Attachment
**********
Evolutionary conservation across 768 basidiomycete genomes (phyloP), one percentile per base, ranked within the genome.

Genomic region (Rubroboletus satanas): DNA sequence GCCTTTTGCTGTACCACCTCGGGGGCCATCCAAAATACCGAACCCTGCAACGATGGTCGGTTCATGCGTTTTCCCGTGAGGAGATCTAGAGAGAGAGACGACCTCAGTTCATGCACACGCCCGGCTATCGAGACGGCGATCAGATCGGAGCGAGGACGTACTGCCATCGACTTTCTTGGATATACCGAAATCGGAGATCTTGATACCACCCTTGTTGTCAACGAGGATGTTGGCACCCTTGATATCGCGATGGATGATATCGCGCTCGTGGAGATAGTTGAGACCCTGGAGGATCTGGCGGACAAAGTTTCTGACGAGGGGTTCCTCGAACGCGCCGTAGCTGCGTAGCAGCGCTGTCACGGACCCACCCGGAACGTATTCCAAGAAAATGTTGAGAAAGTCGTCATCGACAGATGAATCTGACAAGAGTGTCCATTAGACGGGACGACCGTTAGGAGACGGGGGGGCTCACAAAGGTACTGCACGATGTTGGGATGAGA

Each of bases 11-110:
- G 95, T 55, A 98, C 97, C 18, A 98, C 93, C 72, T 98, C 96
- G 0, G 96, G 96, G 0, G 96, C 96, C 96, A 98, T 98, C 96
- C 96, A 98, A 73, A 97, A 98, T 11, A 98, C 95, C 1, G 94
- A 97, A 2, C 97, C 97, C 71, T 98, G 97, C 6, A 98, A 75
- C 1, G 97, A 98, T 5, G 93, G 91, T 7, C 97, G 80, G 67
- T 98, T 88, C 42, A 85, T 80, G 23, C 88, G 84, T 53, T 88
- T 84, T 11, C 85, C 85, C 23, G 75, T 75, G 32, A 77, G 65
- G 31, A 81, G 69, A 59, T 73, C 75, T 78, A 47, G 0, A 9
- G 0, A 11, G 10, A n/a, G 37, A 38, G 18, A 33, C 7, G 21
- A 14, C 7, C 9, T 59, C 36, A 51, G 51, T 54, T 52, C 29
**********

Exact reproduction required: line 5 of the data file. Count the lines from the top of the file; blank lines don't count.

- G 0, G 96, G 96, G 0, G 96, C 96, C 96, A 98, T 98, C 96